#297: The Expendables 2 (2012, USA. d. Simon West.)

Any action film so self-aware as to cast Jean-Claude Van Damme as a villain named “Jean Vilain” is a winner with me. The original Expendables was a watchable but ordinary b-movie. The Expendables 3 was a bloated slice of cinematic excess with too many characters. In between came The Expendables 2, which hit the absolute sweet spot of ‘old 1980s action stars comeback’. It’s action-packed, funny, and strangely warm-hearted. Van Damme is excellent, Sylvester Stallone is a rock-sold action star, and Arnold Scharzenegger makes a hell of a cameo, but at the end of the day it’s actual Dolph Lundgren’s role as a shambolic, drunken explosives expert that makes the best impact. Entertainment Weekly described the film as ‘excellent crap’, which is about as succinct a description you will find.

#296: Aquaman (2018, USA. d. James Wan.)

Aquaman has spent many years as something of a running joke in popular culture. A superhero that can swim really fast and talk to fish is ostensibly ridiculous, after all, and the idea of making a big-budget Hollywood tentpole out of his adventures is pure folly. Thankfully this 2018 adventure from director James Wan embraces the silliness with a balls-to-the-wall exercise in heavy metal cinema. Everything is done to excess, particularly James Momoa’s enthused surfer boy persona in the title role. A run-and-gun fight across the rooftops of a Greek village is a particular highlight, but casting Julie Andrews as a giant chthuloid sea monster is Wan’s real master stroke.

#295: Furious 7 (2015, USA. d. James Wan.)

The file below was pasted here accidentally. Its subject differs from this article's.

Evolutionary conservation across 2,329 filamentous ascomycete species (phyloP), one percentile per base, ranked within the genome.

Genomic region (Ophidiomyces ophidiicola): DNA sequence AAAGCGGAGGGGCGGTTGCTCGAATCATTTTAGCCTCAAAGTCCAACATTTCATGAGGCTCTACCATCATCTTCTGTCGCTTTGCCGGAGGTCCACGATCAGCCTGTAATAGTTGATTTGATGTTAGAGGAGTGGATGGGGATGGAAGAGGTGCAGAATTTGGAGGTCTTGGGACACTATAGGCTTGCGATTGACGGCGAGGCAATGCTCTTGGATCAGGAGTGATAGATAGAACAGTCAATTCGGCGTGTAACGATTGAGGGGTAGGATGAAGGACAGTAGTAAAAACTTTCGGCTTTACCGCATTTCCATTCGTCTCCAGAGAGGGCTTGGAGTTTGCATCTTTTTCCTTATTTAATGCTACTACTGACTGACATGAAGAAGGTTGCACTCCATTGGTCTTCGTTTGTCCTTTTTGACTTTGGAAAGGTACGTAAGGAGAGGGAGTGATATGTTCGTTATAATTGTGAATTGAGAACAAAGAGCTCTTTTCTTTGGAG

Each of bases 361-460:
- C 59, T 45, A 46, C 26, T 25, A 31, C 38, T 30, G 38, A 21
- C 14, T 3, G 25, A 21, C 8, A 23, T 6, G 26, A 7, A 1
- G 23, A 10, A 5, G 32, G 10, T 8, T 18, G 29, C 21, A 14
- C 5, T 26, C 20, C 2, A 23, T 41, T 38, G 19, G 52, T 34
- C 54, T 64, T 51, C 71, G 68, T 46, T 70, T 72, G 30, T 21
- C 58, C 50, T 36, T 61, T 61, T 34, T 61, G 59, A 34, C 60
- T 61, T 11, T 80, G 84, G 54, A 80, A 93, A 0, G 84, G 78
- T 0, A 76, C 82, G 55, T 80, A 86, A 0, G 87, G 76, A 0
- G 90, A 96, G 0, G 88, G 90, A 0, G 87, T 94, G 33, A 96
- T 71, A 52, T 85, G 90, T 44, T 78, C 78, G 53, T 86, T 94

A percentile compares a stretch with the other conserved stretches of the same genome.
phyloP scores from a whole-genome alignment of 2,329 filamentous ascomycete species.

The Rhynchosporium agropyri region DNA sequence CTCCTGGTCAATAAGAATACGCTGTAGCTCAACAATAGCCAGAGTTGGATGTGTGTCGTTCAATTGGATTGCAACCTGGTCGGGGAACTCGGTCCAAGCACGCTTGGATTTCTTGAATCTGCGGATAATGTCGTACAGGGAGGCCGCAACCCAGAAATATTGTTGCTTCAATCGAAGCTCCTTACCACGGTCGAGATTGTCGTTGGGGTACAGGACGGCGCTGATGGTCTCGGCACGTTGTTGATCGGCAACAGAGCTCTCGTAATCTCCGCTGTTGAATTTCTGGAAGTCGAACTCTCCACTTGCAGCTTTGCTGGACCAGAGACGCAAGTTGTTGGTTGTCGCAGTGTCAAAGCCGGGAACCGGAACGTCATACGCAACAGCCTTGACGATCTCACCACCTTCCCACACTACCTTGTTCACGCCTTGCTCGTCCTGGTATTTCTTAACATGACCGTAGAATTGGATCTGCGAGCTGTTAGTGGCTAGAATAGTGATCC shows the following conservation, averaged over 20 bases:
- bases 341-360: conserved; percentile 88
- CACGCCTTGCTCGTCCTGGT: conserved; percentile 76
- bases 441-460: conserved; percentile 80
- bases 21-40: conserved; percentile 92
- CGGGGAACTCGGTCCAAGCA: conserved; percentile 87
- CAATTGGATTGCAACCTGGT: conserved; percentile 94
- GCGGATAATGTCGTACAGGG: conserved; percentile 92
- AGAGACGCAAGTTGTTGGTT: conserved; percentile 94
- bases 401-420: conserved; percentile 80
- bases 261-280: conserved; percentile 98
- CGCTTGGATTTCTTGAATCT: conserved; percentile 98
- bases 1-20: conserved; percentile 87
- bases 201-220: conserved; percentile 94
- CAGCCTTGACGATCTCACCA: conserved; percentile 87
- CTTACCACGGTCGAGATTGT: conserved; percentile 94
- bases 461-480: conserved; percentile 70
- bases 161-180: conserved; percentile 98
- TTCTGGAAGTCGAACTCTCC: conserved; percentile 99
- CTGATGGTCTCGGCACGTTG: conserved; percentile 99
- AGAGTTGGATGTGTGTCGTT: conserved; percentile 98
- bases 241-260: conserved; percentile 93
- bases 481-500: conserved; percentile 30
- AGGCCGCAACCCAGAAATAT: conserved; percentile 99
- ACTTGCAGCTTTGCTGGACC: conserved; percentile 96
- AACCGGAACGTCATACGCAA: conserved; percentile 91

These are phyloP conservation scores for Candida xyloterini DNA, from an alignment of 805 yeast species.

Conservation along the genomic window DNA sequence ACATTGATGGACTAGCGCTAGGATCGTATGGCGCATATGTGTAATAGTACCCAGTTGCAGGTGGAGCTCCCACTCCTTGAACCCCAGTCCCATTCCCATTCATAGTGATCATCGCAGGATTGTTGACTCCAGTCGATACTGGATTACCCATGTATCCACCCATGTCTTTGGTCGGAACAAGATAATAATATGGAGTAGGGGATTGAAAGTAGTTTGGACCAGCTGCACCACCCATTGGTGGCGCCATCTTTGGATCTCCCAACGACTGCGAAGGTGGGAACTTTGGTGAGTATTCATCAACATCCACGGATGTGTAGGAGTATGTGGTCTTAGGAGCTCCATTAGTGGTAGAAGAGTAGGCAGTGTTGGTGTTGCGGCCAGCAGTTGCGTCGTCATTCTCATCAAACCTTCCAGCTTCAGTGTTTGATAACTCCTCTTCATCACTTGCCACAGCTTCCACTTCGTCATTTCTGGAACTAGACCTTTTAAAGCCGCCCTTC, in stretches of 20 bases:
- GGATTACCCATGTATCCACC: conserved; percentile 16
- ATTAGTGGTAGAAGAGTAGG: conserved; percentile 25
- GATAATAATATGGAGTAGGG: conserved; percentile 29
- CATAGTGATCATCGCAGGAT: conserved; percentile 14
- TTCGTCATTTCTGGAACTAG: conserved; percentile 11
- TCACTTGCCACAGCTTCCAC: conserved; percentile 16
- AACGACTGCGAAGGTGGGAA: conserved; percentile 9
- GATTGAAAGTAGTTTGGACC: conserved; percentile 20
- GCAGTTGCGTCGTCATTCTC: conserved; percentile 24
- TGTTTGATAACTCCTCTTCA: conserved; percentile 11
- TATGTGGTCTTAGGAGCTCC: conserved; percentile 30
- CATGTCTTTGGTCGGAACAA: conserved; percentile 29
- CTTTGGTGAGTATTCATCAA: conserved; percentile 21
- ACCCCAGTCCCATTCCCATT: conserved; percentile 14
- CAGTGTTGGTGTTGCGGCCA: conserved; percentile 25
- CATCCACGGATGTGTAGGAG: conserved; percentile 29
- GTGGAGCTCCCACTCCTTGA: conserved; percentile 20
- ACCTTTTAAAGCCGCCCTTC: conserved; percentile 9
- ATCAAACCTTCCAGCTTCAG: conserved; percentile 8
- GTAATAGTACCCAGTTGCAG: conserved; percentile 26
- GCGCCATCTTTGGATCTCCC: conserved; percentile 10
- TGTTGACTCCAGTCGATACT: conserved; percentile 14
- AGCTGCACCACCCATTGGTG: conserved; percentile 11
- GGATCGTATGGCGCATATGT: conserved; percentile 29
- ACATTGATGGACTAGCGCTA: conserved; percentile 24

Furious 7 saw the Fast & Furious franchise make yet another significant adjustment, with the addition of both Jason Statham as antagonist Deckard Shaw and Kurt Russell as government overseer “Mr Nobody”. It also marks a key shift in genre for the series, transforming its speed racing criminal exploits into something more akin to a James Bond film. The action is pushed to ludicrous extremes, and it even finds a way to sew the previously unconnected sequel Tokyo Drift into the main continuity of the franchise. It is energised, knowingly absurd, and simply ridiculously good fun. It is also sadly the final film in the series for Paul Walker, who died in an unrelated car accident before filming was complete.

#294: You’re Next (2011, USA. d. Adam Wingard.)

Over the past decade or so, Adam Wingard has established himself as part of a new generation of American horror directors via the films A Horrible Way to Die (2010), V/H/S (2012), The Guest (2014), and Blair Witch (2016). His strongest work, however, has been You’re Next (2011): a smart and genre-savvy survival thriller in which a family reunion comes under attack by a group of anonymous masked killers. Former Home & Away star Sharni Vinson makes a great impression as Erin, the Australian girlfriend of a family member whose skills prove a little too much for the killers to handle. The gore here is plentiful, and the black comedy is perfectly pitched.

#293: The Town (2010, USA. d. Ben Affleck.)

Almost a decade ago, Ben Affleck directed this truly exceptional urban crime drama about a team of professional robbers seeking one final score before retirement. Though heavy on genre convention, it essentially doesn’t put a foot wrong. Affleck demonstrates that he is a skilled and thoughtful director, the action sequences pop off the screen, and the complex and layered narrative is rich in tension and character. The film also boasts one of Affleck’s best performances, standing shoulder-to-shoulder with superb work by Rebecca Hall, Jon Hamm, Jeremy Renner, Chris Cooper, and the late Pete Postlethwaite. This is the kind of movie that delivers exactly what its audience expects, but delivers it in a near-perfect fashion.